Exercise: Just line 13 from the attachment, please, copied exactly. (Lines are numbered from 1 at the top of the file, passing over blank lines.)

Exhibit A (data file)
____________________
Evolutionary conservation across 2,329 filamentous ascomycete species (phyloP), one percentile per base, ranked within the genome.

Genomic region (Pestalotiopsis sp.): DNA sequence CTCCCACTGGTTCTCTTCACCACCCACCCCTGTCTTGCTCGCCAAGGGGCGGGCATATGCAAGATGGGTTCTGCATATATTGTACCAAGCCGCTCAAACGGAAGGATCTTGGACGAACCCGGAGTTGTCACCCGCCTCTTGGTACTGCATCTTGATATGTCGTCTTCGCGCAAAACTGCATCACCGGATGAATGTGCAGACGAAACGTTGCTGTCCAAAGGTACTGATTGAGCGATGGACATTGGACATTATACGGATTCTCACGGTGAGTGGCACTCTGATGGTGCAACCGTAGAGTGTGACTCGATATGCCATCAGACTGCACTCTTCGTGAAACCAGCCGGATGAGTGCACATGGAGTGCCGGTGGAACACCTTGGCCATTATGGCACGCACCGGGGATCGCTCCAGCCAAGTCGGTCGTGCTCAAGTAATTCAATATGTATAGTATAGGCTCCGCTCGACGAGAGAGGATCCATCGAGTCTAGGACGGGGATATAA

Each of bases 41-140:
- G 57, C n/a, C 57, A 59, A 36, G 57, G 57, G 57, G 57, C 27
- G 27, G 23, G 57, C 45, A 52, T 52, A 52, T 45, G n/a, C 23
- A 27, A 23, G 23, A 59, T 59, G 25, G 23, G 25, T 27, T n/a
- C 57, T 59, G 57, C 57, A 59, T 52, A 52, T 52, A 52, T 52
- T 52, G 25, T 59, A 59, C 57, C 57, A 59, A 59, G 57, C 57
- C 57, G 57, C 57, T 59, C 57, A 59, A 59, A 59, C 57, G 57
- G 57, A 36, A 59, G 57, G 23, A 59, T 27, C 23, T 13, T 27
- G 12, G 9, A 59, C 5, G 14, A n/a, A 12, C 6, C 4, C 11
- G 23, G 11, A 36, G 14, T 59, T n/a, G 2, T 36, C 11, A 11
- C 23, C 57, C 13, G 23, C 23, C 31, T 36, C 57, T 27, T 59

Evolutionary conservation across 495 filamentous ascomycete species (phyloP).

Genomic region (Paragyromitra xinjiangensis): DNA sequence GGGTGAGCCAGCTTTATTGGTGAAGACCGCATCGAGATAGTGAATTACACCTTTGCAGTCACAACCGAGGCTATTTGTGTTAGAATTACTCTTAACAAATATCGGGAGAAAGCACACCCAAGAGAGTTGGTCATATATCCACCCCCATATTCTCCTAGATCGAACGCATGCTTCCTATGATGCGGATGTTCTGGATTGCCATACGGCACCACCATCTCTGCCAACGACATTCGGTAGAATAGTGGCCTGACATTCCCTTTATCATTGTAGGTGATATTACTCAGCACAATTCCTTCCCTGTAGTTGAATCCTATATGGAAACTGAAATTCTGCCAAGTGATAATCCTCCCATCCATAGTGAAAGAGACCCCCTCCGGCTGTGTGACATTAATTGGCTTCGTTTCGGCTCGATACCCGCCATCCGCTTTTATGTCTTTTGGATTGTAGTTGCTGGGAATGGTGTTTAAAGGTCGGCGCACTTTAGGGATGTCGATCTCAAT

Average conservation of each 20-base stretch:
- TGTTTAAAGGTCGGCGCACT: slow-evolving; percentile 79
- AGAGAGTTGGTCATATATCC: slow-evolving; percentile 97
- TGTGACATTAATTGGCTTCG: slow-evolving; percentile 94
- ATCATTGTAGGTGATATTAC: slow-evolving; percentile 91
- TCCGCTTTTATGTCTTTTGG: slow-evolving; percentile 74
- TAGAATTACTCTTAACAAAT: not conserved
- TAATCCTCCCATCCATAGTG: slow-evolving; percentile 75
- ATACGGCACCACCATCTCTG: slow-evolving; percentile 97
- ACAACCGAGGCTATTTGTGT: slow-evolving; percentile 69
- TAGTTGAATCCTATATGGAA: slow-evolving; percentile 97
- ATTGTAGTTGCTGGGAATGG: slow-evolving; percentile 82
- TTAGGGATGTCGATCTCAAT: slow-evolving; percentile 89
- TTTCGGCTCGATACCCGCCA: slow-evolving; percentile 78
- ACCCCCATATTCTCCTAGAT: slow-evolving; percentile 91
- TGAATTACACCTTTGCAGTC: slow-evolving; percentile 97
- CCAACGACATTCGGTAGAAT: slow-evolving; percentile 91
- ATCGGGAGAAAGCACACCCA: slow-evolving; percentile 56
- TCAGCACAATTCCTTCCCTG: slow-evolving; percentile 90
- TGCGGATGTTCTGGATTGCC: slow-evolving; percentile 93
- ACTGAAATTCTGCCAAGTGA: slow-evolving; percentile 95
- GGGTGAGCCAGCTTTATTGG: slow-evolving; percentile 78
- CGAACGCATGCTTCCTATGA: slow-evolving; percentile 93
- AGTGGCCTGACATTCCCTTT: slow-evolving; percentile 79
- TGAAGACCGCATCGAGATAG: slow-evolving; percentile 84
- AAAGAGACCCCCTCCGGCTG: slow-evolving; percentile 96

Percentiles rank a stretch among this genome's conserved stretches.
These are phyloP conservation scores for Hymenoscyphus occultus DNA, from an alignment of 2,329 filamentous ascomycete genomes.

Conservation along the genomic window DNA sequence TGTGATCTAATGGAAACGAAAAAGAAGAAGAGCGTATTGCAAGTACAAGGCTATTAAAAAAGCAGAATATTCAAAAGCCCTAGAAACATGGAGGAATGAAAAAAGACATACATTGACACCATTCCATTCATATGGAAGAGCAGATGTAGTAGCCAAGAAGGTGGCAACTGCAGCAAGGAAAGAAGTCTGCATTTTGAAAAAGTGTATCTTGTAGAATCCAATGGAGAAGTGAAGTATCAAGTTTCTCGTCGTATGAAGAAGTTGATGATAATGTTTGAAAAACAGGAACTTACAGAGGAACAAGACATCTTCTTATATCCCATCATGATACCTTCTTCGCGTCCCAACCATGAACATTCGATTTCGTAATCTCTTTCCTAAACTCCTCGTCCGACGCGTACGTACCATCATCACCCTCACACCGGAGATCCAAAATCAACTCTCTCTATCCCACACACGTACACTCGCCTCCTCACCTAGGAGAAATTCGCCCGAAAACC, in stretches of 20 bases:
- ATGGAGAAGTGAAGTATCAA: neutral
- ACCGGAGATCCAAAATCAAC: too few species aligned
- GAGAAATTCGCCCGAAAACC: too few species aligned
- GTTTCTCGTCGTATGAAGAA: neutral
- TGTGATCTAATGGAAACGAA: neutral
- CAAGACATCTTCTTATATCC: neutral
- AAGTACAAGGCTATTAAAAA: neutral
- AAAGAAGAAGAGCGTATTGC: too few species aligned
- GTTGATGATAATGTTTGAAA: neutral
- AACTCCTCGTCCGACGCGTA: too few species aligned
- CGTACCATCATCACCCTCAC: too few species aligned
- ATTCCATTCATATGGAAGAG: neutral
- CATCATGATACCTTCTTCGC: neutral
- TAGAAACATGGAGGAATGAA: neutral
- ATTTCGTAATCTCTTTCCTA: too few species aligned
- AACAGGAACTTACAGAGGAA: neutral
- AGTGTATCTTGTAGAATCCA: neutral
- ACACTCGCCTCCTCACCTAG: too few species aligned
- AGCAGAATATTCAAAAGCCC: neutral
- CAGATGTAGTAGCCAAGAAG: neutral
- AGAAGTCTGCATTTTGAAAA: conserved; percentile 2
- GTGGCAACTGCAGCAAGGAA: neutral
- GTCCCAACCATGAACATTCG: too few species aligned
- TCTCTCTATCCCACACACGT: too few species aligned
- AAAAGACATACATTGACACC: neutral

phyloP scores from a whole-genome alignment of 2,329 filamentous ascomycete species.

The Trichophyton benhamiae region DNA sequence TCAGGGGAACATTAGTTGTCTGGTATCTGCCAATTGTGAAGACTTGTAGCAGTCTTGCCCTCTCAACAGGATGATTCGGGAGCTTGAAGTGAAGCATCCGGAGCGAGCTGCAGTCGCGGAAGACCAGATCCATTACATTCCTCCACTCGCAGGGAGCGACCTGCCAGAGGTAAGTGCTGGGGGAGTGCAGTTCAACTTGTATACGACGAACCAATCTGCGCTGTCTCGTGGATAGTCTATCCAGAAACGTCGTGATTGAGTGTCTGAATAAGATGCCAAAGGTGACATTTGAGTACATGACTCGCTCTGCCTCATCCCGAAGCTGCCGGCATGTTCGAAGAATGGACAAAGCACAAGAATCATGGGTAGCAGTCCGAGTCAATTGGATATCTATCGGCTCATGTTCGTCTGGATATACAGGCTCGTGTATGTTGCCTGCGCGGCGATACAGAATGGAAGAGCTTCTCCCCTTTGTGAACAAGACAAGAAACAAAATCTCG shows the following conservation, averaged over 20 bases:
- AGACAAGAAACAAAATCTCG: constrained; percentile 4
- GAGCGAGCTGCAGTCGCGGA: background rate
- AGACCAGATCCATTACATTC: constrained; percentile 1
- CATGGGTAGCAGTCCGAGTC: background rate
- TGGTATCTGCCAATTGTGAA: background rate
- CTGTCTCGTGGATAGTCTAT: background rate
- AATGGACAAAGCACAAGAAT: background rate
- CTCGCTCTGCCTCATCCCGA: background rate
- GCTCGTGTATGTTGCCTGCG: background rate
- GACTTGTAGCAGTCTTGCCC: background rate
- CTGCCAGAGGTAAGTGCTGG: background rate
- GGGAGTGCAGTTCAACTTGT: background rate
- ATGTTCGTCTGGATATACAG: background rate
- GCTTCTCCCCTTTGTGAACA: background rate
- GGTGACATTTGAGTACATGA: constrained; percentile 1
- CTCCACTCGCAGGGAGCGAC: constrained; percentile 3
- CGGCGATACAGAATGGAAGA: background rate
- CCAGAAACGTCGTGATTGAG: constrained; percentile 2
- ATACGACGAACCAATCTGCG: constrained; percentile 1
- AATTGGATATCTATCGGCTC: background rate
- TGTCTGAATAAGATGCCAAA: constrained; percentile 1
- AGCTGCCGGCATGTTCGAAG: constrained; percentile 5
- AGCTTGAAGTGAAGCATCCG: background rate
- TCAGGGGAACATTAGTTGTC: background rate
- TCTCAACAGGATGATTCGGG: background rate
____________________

- C 23, C 57, C 13, G 23, C 23, C 31, T 36, C 57, T 27, T 59